STACY ROST

Rost: What are the Seahawks’ options with QB Geno Smith?

Jan 17, 2023, 9:13 AM
Seahawks Geno Smith...
Seahawks QB Geno Smith celebrates after defeating the Rams in overtime on Jan. 8, 2023. (Jane Gershovich/Getty Images)
(Jane Gershovich/Getty Images)

The Seahawks may not hold a pick this high for more than a decade. That’s the hope at least.

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If they wind up with another, and another after that, then maybe they’ll have a shot to build the kind of defense they were treated to in Santa Clara. But for this draft at least, John Schneider and Pete Carroll have a single chance to use the highest draft pick they’ve had during their tenure.

The direction feels obvious. The biggest problem for this team all year long was its defense. Seattle allowed the third-most rushing yards in the league (2,554), allowed the fourth-most yards after catch (2,101) and only the Panthers allowed opponents to possess the ball for longer. They need more pass rush, as well as linebacker help to bolster support for Jordyn Brooks when he’s able to return from surgery.

But even Carroll – an ardent support of Geno Smith all year long – knows they need to at least explore the quarterback position.

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“If we didn’t have a quarterback that functioned really well it might’ve been a little bit different,” Carroll said Monday when asked whether Smith’s Pro Bowl season changed Seattle’s draft approach. “The quarterbacks in this draft are extraordinary players. You don’t get opportunities like this. We are really tuned into all of those options.”

But what if the Seahawks want to stick with Smith? Yes, there were late season struggles – and just one season thus far of Pro Bowl play – but Smith still set franchise records in passing yards (4,282), attempts (572), completions (399) and completion percentage (69.8%).

Seattle has a few options when it comes to Smith’s future…

Re-sign him to a new deal

Smith’s told reporters after Saturday’s playoff loss that he’d like to remain in Seattle.

“I want to finish my career in Seattle,” Smith said. “I want to be here. The town, the city, the team, Coach Carroll, the organization, they all embraced me. I was a guy who probably could have been out of the league. They embraced me and I want to repay them for that.”

But whether it’s another one-year deal or a multi-year contract, the $3.5 million contract Smith signed last spring isn’t going to cut it this time around. And that’s fair. Whether it’s one year or not, Smith’s value to any franchise – not just Seattle – has gone up. His market and his chance to more than double his career earnings has never been hotter. And who wouldn’t want that opportunity? Even with his preference for Seattle considered, the Seahawks will need to make a competitive offer to keep him from signing with quarterback-needy teams.

Spotrac has Smith’s market value projected at a two-year, $78 million contract. Salary cap expert Joel Corry believes Smith could be re-signed for a bit less, closer to $32 million per year. That number is similar to the average yearly salary in deals signed by Matt Ryan ($30 million), Carson Wentz ($32 million), Jared Goff ($33.5 million) and Kirk Cousins ($35 million), all of whom trailed Smith in every passing category this year. Smith may be willing to accept slightly less if it means playing where he wants to (in this case Seattle) but it would also mean being underpaid.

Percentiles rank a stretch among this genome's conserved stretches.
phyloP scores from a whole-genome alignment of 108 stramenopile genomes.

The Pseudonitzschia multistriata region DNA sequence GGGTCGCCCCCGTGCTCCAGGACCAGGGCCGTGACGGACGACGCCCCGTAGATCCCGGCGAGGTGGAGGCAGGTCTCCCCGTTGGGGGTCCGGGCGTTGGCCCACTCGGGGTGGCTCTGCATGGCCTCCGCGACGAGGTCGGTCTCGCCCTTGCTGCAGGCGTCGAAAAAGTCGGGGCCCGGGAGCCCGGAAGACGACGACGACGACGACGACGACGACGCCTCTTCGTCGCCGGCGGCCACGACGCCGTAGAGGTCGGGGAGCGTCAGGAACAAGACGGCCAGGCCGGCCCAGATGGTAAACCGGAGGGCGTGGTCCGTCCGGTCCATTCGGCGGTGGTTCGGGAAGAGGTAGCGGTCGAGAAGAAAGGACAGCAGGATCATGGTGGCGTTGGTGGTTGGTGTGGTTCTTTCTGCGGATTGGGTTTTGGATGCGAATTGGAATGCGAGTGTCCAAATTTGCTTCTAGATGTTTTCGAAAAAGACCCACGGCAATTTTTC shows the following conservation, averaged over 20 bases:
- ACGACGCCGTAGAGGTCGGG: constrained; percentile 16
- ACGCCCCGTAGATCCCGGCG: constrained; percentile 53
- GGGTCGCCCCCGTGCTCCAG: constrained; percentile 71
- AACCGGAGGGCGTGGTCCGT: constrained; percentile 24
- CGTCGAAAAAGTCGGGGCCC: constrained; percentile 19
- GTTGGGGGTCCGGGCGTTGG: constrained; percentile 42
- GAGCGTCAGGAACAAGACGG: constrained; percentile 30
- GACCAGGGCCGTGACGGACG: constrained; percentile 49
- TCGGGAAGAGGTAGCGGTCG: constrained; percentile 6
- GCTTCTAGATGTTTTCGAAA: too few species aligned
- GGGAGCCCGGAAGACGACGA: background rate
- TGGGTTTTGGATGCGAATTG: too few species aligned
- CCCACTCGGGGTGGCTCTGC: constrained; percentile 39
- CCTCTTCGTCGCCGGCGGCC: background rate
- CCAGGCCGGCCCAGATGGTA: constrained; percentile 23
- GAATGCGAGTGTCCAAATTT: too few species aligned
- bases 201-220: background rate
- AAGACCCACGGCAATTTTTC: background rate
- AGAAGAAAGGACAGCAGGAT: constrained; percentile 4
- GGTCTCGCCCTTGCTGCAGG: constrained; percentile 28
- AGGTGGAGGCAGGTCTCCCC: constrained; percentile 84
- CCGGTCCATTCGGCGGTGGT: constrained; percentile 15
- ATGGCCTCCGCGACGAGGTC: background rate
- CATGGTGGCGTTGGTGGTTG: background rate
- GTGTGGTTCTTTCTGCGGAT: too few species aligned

If committing to the 32-year-old Smith long term isn’t your preferred option, then there’s a short term option…

Franchise tag

A one year fully-guaranteed contract, the franchise tag is the average of the top five salaries at the position or 120% of the previous year’s salary, whichever is greater. We don’t know exactly what that number will be in 2023, but the non-exclusive tag projects to be around $32 million while the exclusive rights franchise tag projects closer to $45 million (the latter gives the Seahawks more power and leverage as the only team able to negotiate, but also costs a pretty penny). The last time the Seahawks used the franchise tag it was to place a non-exclusive tag on defensive end Frank Clark.

The Seahawks could trade Smith or even reach an agreement on a longer deal – though there’s a mid-July deadline for that.

And of course with either of these options, Seattle can still draft a quarterback to grow and develop while Smith resumes his starting role in 2023.

Still not feeling this route? Then you have one more option…

Let him walk

Look, a starting quarterback agreeing to play for $10 million per year would be great for Seattle’s salary cap. But it just doesn’t happen with veterans hitting free agency coming off a season like Smith’s. If the Seahawks don’t want to re-sign Smith to a multi-year deal, nor to a one year deal, nor use a franchise tag – all of which would be looking at salaries likely exceeding $30 million – then they’re out of options. Smith will find a market welcoming him as one of the best two free agent optons at quarterback, in addition to Jimmy Garropolo (this is assuming Tom Brady, also a free agent, rides off into the sunset).

And if that’s the case, Seattle can tap into free agency themselves. There are options: Baker Mayfield, Sam Darnold, Teddy Bridgewater, Daniel Jones, Case Keenum, Mike White, Andy Dalton, Kyle Allen, Taylor Heinicke. (I didn’t say they were great options.) Derek Carr can be acquired via trade and Lamar Jackson will be a free agent if the Ravens don’t use the franchse tag, but if $30 million makes you nervous you’re not going to love a potential deal for Jackson.

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